For the second straight year, the Yankees are overachieving

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Katie Sharp at the Yankees blog IATM notes that, for the second straight year, the Yankees are poised to do something historic. Not, like, gloriously historic, but historic nonetheless:

If the Yankees maintain their current season pace, they would become the first team in major-league history to post back-to-back winning seasons while being outscored by at least 20 runs in each year.

Last season the Yankees went 85-77 despite a run differential of -21, their worst mark since 1991 (-103). Based on the amount of runs scored and allowed, the team was expected to win just 79 games.

This year they could easily end up with an even lower run differential and still produce a winning record – they currently have been outscored by 27 runs and are five games over .500.

Katie analyzes why this may be and chalks it up to good hitting in close-and-late situations. Whether that’s a skill or not is often debated. I’ve not seen a lot of great evidence that convinces me that it’s a skill, so it may be luck.

But you can’t just say the Yankees have been lucky, either. They’ve had a good back end of their bullpen, and good bullpens help in close games (losing the blowouts + winning the close ones often = outperformance of run differential). Another constant: Joe Girardi. I don’t think anyone has the market cornered on managerial analysis any more than we have it cornered on close-and-late hitting being a skill, but managers doing harm often lead to a run being blown or forgone here or there. Girardi never seems to mess up like that. And maybe he’s doing some good things too in that dark area of managerial unknowns.

Not that any of this will make Yankees fans feel a lot better if their guys don’t make the playoffs for the second straight year. But it’s probably worth noting that it could’ve — and maybe should’ve — been way worse for them than it has been.

Mets invite Tim Tebow to spring training

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Tim Tebow isn’t letting go of his major league dreams just yet. The former NFL quarterback is slated to appear with the Mets during spring training this year, extending what initially looked like an ill-fated career choice for at least one more season. Per the club’s official announcement on Friday, he’ll join a group of spring training invitees that includes top-30 prospects like Peter Alonso, P.J. Conlon, Patrick Mazeika and David Thompson.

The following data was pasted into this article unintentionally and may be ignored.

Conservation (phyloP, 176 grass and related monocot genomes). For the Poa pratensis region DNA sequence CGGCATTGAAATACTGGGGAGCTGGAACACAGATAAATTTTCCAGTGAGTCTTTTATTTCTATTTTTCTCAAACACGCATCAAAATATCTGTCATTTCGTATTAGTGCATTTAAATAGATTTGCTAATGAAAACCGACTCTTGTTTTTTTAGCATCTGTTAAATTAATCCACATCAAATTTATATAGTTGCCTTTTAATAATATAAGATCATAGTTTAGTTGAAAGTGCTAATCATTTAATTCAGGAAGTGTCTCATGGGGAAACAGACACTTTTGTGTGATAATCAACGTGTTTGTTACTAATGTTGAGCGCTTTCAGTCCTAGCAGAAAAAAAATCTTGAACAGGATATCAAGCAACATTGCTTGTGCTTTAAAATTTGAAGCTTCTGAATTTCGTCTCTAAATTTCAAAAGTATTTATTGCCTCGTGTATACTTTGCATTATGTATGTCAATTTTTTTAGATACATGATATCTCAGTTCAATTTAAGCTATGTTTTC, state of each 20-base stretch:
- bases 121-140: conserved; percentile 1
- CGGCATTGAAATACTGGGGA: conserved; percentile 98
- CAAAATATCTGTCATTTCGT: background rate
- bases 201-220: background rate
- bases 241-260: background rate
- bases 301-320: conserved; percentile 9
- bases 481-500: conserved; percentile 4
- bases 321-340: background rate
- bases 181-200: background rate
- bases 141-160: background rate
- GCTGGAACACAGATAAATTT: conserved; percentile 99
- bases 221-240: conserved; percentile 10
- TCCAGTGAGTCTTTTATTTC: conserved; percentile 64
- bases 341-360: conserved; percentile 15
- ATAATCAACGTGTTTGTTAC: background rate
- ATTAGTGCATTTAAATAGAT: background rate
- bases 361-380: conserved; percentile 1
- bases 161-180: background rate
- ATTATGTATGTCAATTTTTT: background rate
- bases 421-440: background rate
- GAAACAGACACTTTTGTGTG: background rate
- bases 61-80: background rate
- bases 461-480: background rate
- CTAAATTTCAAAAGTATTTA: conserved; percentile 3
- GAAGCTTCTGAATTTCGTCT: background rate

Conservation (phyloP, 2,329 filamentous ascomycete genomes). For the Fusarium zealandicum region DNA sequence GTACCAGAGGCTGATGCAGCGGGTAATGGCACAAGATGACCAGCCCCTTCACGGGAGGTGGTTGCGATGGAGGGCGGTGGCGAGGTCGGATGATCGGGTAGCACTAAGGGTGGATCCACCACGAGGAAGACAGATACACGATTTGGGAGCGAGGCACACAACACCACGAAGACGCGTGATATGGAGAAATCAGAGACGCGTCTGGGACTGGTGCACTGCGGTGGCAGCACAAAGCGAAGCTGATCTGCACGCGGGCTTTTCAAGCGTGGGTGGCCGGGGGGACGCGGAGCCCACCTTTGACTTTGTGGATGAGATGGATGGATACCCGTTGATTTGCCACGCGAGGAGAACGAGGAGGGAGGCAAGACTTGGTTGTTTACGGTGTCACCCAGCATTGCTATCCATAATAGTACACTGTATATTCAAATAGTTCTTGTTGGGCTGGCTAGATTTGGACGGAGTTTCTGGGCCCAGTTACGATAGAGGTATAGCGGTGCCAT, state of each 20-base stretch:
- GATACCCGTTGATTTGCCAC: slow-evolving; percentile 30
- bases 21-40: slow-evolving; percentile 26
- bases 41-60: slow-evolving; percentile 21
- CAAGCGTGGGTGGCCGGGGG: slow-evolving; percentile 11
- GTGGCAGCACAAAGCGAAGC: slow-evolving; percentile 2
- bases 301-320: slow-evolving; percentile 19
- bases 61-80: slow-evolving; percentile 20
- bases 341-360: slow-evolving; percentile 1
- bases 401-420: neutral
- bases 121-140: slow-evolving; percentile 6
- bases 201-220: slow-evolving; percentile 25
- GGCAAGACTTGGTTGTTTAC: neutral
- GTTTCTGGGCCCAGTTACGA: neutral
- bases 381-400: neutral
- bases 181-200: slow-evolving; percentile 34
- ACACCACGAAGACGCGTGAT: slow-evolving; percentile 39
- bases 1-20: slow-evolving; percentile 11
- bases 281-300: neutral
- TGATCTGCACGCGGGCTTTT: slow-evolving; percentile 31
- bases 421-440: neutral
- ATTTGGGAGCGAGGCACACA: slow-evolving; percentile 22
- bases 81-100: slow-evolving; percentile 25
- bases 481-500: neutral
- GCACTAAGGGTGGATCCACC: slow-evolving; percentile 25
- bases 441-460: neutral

Tebow, 30, hasn’t taken to professional baseball as gracefully as expected. He batted a cumulative .226/.309/.347 with eight home runs and a .656 OPS in 486 plate appearances for Single-A Columbia and High-A St. Lucie in 2017. While that wasn’t enough to compel the Mets to give the aging outfielder a big league tryout, there’s no denying that Tebow brought substantial benefit to their minor league affiliates — in the form of increased attendance figures and ticket sales, that is.

Even after the Mets were booted from the NL East race last September, they resisted the idea of promoting Tebow for a late-season attendance boost of their own. That’s not to say they’re planning on taking the same approach in 2018; Tebow will undoubtedly get his cup of coffee in the majors at some point, but for now, a Grapefruit League tryout is likely as close as he’ll ever get to playing with the team’s big league roster on an everyday basis.